Where does our power come from? 

November 30, 2020                                                                                                                                        Home

Every time we turn on a light or electrical appliance, we expect instant response.  But, where does all this electrical power come from?  The power lines that run to our homes and businesses are installed and maintained by Powell Valley Electric Cooperative (PVEC), with more than 31,000 member owners.  PVEC purchases its power from the Tennessee Valley Authority (TVA), which serves electric utilities in parts of seven southern states.

Where does TVA get its power? 

In its most recent year, TVA’s energy mix is about 40 percent nuclear, 20 percent natural gas, a little over 20 percent coal, 11-13 percent hydro, 3% solar and wind, and others.   That compares with 30 percent nuclear, 60 percent coal, about 10% hydro, and little gas in 2005.

Projected generation from energy sources

This change in the power mix took place over a period of less than 15 years.  Comparing the figures for these two years, we see that  coal has been reduced from 60% to 20%, nuclear has increased from 30% to 40%; natural gas has increased from below 1% to 20%;  hydropower has increased a bit; solar and wind power has increased a bit. 

Why does TVA (and other energy providers in the USA) change its power mix?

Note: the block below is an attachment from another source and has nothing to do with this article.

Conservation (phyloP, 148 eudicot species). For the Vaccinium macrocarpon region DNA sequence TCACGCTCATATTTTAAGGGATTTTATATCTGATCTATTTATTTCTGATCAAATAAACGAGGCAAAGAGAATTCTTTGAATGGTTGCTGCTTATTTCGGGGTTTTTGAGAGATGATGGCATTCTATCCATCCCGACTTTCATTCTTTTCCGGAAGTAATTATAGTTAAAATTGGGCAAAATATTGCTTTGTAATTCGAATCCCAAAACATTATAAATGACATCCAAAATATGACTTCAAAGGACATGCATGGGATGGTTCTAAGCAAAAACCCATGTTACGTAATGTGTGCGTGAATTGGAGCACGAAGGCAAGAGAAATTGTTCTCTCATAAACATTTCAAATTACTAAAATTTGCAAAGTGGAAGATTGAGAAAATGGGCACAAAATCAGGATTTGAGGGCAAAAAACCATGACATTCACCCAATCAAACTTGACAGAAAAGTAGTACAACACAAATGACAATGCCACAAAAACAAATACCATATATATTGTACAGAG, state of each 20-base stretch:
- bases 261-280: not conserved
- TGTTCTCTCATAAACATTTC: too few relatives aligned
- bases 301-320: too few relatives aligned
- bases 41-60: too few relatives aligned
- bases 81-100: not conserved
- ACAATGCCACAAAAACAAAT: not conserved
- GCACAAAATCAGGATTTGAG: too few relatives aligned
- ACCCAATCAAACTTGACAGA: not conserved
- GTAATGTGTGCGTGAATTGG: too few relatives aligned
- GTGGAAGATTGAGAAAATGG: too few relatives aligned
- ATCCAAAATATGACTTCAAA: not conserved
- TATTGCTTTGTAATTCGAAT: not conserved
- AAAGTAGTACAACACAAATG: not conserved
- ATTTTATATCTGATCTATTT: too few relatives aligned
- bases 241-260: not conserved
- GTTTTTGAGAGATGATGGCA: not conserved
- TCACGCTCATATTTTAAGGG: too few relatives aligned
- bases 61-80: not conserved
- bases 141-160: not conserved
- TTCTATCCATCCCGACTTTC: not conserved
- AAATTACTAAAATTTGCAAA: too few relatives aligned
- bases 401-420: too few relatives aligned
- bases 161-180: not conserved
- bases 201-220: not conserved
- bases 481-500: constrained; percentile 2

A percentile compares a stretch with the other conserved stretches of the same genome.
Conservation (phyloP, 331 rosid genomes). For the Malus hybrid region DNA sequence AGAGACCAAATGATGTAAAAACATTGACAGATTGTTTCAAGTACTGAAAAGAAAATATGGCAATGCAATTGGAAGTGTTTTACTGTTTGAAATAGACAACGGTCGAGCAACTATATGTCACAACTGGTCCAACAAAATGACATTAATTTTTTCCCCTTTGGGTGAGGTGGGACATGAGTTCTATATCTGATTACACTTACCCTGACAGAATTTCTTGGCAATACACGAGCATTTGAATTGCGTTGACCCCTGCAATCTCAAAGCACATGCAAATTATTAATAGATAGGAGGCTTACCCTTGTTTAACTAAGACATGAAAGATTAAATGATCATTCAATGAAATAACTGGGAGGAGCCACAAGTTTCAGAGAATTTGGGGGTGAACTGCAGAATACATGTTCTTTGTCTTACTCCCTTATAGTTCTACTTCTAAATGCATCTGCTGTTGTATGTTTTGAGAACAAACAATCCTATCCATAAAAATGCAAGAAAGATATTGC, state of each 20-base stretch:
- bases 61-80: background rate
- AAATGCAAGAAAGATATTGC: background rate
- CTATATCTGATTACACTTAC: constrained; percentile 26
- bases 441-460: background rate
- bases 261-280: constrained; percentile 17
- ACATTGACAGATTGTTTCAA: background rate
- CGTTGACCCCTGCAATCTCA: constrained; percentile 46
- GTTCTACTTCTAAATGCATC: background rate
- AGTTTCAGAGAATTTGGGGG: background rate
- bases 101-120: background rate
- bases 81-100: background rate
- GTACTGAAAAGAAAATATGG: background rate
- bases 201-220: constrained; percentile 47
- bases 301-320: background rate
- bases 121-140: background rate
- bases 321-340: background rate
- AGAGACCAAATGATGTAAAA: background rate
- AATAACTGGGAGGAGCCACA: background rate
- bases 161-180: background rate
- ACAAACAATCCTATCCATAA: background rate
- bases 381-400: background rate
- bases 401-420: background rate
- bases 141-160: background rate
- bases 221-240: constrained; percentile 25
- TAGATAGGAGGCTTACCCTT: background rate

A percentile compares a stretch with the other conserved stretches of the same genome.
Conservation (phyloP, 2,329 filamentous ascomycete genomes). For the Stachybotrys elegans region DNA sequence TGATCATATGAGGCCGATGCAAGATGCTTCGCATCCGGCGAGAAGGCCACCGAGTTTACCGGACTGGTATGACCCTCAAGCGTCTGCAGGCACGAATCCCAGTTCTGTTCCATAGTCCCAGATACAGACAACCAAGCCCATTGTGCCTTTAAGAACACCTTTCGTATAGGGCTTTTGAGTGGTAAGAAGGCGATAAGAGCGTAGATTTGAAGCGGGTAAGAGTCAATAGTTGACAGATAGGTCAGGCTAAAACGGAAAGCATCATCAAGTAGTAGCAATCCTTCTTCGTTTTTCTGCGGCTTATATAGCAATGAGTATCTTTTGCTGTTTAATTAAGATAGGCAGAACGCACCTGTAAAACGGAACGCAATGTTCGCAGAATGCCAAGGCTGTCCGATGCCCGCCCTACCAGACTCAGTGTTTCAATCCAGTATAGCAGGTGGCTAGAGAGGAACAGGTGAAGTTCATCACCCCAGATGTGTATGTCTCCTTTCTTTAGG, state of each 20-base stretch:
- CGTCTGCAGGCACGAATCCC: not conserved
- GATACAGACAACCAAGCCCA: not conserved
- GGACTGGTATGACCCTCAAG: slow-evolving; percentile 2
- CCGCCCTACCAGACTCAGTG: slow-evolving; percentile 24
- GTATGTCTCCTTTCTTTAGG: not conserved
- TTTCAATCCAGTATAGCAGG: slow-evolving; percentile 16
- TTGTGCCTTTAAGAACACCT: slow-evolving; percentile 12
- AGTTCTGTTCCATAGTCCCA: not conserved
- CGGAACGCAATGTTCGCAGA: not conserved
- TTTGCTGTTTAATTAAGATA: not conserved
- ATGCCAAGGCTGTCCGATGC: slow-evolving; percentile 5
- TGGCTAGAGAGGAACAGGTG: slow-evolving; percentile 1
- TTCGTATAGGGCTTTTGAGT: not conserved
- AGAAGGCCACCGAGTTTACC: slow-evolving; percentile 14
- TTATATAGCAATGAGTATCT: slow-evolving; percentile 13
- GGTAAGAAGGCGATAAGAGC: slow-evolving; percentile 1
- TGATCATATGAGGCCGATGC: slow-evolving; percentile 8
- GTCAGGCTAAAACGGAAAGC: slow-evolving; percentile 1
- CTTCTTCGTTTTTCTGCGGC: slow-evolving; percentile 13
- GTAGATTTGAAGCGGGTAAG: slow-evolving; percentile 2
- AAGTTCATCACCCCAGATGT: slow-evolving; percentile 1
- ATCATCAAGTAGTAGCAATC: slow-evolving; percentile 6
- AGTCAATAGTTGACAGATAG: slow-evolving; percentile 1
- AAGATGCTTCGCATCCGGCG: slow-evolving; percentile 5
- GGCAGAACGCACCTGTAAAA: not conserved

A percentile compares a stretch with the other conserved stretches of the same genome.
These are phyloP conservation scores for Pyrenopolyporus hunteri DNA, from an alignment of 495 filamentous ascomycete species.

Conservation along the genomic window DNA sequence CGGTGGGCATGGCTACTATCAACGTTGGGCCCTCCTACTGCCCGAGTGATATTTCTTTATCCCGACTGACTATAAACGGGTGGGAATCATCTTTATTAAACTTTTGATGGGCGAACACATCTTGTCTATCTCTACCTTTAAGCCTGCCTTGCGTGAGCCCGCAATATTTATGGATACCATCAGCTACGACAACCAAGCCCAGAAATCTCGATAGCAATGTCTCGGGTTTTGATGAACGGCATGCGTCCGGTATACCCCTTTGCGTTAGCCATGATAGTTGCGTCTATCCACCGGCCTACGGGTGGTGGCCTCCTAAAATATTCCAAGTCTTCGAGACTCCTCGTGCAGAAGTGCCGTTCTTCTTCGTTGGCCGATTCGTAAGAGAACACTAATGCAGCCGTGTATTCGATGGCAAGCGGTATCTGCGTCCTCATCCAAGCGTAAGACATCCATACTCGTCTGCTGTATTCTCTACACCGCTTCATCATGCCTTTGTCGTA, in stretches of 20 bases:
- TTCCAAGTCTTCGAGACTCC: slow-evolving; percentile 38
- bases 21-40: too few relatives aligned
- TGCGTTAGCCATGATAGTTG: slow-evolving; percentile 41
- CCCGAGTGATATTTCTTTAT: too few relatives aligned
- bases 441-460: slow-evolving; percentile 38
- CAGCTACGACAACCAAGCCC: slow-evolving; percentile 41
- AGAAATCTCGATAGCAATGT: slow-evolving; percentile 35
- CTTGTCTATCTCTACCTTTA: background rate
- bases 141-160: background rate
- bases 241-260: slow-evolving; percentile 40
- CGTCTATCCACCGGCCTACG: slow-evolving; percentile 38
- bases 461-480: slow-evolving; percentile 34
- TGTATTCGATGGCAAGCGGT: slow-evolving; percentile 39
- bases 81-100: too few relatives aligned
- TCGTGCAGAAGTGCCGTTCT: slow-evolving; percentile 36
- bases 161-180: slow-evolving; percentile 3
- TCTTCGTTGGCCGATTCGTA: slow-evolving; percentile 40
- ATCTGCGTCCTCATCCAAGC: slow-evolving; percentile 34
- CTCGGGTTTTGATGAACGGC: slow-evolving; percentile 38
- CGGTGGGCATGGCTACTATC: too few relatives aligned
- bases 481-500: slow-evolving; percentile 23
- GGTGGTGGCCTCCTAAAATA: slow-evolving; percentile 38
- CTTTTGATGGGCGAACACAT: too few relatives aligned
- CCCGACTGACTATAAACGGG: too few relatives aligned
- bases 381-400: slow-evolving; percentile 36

There may be several possible answers (including a commitment to protecting the environment), but the most important would be cost.  Although TVA is a federal agency, it receives zero dollars in funding from the United States government.  TVA gets almost all of its income from sales of energy to the utilities who purchase this power.

Y-12 National Security Complex in Oak Ridge TN

TVA has a responsibility to provide power as cheaply as possible to its consumers and customers – either directly (to large industries) or through rural electric cooperatives, municipal utilities, and other electric utilities   For example, when operating a coal burning plant that requires regular retrofitting to meet clean air standards, the costs to TVA are increased.  Likewise, if TVA can create the energy that it needs using natural gas rather than burning coal, the costs to TVA are decreased.

Why is this important to me, a member-owner of a cooperative?

It is important to you, to all of us who pay an electric bill.  PVEC is legally obligated to purchase its power from TVA – regardless of cost.  So, whatever expenses TVA can cut  keeps TVA from increasing its costs to power providers – like PVEC. What PVEC charges its member-owners is directly related to the cost of power that PVEC pays TVA.

The primary charge on our electric bill is the amount of power used, as measured in kilowatt hours.  Although PVEC has levels of billing cost (based on quantity of kilowatt hours used), whatever amount you use and pay for is determined by how much is used.  So if you use 800 kilowatt hours in a month in your home, the difference between 10 cents and hour an 12 cents an hour, would be 2 cents an hour or $16 per month.  

So, we can see that varying the fuel mix is essential to keep costs as low as possible for the utility distributor (PVEC) and the user (you and me).

STAY TUNED – next week will look at specific examples of what changes TVA has made to keep its rates as low as possible.

Everyone needs to learn more about our electric cooperative.  For more information, go to pve.coop

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